Comments
Call Center Lessons Learned
Newest First  |  Oldest First  |  Threaded View
Page 1 / 2   >   >>
kfaw
50%
50%
kfaw,
User Rank: Apprentice
12/17/2013 | 11:54:06 PM
Re: Preparedness
Thanks JaydenC953.

It's so important for IT leaders to keep the simple and fundamental business concerns present in mind. As you said, "A minute of unproductivity is a big deal in a call center" - That's worth its own post, I think. It brings up many questions that can help leaders plan and design for better business outcomes, even before we get asked to address them.

What are all the ways our technology gets rid of that one minute of UNproductivity in the call center, and what are the ways our own service level agreements are insufficient to prevent unproductivity? How are we prepared to get things running again as quickly as possible? Have we considered the costs of poor execution on the technology side of a single minute of UNproductivity in terms of lost revenues, wasted payroll for idle agents or the negative effects on customer service?
JaydenC953
50%
50%
JaydenC953,
User Rank: Apprentice
12/17/2013 | 9:40:06 PM
Preparedness
"You can't anticipate everything that can go wrong. But it is prudent to set up channels for communication before a crisis hits." This is true. Disasters can happen anytime and it is important that you are prepared when that happens. A minute of unproductivity is a big deal in a call center, that is why we should always be on alert.
kfaw
50%
50%
kfaw,
User Rank: Apprentice
12/3/2013 | 10:35:07 AM
Re: Errors and Omissions
They are fundamental, so they apply at all times and in all circumstances. Because they are so fundamental, people sometimes overlook them or take them for granted.

Much like professional sports teams drill the fundamentals, it is important for business professionals not to overlook them, and to discuss them vigorously without blowing them off as philosophical... How we think shapes how we act and how we collaborate with others.
Susan Fogarty
50%
50%
Susan Fogarty,
User Rank: Author
12/2/2013 | 11:53:53 AM
Re: Errors and Omissions
Ken, you are so right (and not about your editor being awesome, although I am not going to argue the point ;)). Many of the decisions businesses make about technology are really about people and human nature, and we sometimes forget that. Even though these are "economic" principles, they are really about how people think and act, and that needs to be factored in whenever anything new is introduced in the workplace.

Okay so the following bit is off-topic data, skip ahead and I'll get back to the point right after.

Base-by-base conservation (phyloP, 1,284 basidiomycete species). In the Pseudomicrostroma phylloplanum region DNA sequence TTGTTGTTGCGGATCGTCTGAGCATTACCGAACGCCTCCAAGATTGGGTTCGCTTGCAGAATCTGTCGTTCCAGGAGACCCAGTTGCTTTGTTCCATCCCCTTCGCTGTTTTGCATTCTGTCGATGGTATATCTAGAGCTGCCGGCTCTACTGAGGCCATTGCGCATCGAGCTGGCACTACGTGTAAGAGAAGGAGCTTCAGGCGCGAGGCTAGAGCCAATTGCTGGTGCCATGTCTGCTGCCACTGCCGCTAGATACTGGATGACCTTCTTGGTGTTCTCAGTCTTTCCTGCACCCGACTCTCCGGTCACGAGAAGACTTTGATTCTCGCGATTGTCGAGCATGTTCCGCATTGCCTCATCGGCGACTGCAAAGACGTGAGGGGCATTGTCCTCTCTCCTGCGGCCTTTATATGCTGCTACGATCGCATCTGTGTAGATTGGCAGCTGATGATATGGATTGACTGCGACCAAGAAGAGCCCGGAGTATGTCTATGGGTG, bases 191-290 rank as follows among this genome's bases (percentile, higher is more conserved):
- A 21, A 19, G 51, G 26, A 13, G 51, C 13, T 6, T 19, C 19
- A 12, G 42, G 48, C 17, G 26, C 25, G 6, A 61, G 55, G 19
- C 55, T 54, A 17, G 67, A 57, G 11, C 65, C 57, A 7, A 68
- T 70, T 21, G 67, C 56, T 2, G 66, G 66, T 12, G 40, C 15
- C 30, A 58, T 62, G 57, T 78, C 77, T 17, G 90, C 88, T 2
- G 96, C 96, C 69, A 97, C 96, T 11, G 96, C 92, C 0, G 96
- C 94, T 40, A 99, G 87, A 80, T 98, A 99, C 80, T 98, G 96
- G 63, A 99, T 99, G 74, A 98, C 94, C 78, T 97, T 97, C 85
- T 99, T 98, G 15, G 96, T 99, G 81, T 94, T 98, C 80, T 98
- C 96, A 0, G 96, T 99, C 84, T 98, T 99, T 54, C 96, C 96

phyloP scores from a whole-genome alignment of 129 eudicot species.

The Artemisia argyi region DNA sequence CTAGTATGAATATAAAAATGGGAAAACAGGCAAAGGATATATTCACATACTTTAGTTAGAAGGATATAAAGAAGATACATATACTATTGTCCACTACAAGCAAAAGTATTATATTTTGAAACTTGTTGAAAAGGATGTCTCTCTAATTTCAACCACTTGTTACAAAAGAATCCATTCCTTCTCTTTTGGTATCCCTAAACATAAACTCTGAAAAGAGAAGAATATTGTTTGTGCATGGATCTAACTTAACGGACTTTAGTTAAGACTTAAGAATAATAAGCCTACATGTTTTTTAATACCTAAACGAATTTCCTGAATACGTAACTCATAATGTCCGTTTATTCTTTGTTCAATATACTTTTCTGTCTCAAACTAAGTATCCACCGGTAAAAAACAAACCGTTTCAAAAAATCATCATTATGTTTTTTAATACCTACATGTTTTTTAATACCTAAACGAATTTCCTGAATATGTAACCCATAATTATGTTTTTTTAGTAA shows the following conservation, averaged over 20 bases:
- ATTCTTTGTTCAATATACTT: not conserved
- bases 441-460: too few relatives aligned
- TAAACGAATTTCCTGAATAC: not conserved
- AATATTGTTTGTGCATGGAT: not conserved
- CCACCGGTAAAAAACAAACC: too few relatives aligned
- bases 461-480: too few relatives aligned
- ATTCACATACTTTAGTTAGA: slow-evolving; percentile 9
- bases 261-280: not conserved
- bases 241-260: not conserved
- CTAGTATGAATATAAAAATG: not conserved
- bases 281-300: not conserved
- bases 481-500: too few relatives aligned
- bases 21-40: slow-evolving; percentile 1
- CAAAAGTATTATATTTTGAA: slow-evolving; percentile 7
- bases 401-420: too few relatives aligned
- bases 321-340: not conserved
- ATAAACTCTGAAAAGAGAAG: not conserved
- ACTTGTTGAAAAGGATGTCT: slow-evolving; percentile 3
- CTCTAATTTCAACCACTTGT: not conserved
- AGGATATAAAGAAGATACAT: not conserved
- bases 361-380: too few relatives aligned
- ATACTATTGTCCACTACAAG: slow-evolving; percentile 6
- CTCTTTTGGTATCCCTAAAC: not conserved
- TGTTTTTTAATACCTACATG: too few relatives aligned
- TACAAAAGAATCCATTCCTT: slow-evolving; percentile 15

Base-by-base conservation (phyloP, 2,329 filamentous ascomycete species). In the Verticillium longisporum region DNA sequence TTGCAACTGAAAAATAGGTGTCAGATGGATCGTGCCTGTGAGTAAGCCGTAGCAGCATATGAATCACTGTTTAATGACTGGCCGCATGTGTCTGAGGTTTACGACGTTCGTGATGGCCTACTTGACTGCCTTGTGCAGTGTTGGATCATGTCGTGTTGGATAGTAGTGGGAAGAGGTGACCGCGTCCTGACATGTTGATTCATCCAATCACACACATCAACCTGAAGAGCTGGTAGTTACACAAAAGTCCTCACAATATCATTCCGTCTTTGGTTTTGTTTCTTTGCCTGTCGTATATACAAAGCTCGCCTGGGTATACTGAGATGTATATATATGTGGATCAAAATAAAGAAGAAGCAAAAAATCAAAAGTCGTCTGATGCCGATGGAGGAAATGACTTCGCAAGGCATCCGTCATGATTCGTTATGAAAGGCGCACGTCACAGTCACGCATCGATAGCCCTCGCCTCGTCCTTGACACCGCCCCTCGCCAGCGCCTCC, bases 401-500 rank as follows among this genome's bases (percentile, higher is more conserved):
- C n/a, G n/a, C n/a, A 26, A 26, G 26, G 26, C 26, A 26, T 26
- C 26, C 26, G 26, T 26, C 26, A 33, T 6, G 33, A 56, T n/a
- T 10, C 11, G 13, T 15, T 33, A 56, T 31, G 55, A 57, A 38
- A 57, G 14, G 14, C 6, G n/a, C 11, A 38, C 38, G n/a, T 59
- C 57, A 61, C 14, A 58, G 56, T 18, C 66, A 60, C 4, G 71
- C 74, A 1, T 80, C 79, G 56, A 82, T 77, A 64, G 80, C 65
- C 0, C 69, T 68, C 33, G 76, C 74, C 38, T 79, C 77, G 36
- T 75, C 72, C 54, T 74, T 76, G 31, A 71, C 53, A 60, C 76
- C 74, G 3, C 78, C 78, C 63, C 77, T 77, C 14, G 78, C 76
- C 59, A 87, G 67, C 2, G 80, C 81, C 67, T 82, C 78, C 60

kfaw
50%
50%
kfaw,
User Rank: Apprentice
11/28/2013 | 11:17:49 AM
Re: Errors and Omissions
Thanks Sue. I need to make the links for myself next time... my editor is awesome!

There is much to say about every one of those principles, so it wouldn't hurt to remember "people face tradeoffs" as well as "people respond to incentives". Sometimes the simplest principles carry much more meaning, but they seem so obvious to us that we overlook them.

--k
Susan Fogarty
50%
50%
Susan Fogarty,
User Rank: Author
11/27/2013 | 9:12:49 AM
Re: Errors and Omissions
Hmmmm, apparently the "good editor" was not good enough to catch that error, even though she looked up Mankiw's principles and linked to them. Luckily we are good sports around here :)
Susan Fogarty
50%
50%
Susan Fogarty,
User Rank: Author
11/27/2013 | 9:10:05 AM
Re: call centers
Chuck, you are absolutely right that good people are what makes a call center effective. But I also believe that giving those people great technology can make improve their productivity dramatically. Sometimes clunky and cumbersome tools get in the way of people doing their as well as they could. 
kfaw
50%
50%
kfaw,
User Rank: Apprentice
11/26/2013 | 4:42:33 PM
Errors and Omissions
I realized as I reviewed my post that I referred to "People respond to incentives" as Greg Mankiw's first fundamental economic principle. It is actually his fourth in the list.

Another lesson learned. I'll be more careful next time.

--k
kfaw
50%
50%
kfaw,
User Rank: Apprentice
11/26/2013 | 3:32:00 PM
Re: Call center planning
Thanks Chris... you should have seen the really weird angles I was taking on this post originally. It's good to have a good editor to kick things back at you.

--k
kfaw
50%
50%
kfaw,
User Rank: Apprentice
11/26/2013 | 3:30:33 PM
Re: call centers
I agree, Chuck. In many ways, a really good integration strategy is invisible. Our work in IT is so important that it should disappear when everything is flowing smoothly.

That makes it possible for operators to focus on incentives, training and retention as you suggest.

I had a business coach who said we don't notice fire alarms or sprinklers until we first notice the fire. Nobody notices good integration. But without it, it can be hard to focus on or improve operations.
Page 1 / 2   >   >>


The Agile Archive
The Agile Archive
When it comes to managing data, donít look at backup and archiving systems as burdens and cost centers. A well-designed archive can enhance data protection and restores, ease search and e-discovery efforts, and save money by intelligently moving data from expensive primary storage systems.
Register for InformationWeek Newsletters
White Papers
Current Issue
Video
Slideshows
Twitter Feed
Audio Interviews
Archived Audio Interviews
GE is a leader in combining connected devices and advanced analytics in pursuit of practical goals like less downtime, lower operating costs, and higher throughput. At GIO Power & Water, CIO Jim Fowler is part of the team exploring how to apply these techniques to some of the world's essential infrastructure, from power plants to water treatment systems. Join us, and bring your questions, as we talk about what's ahead.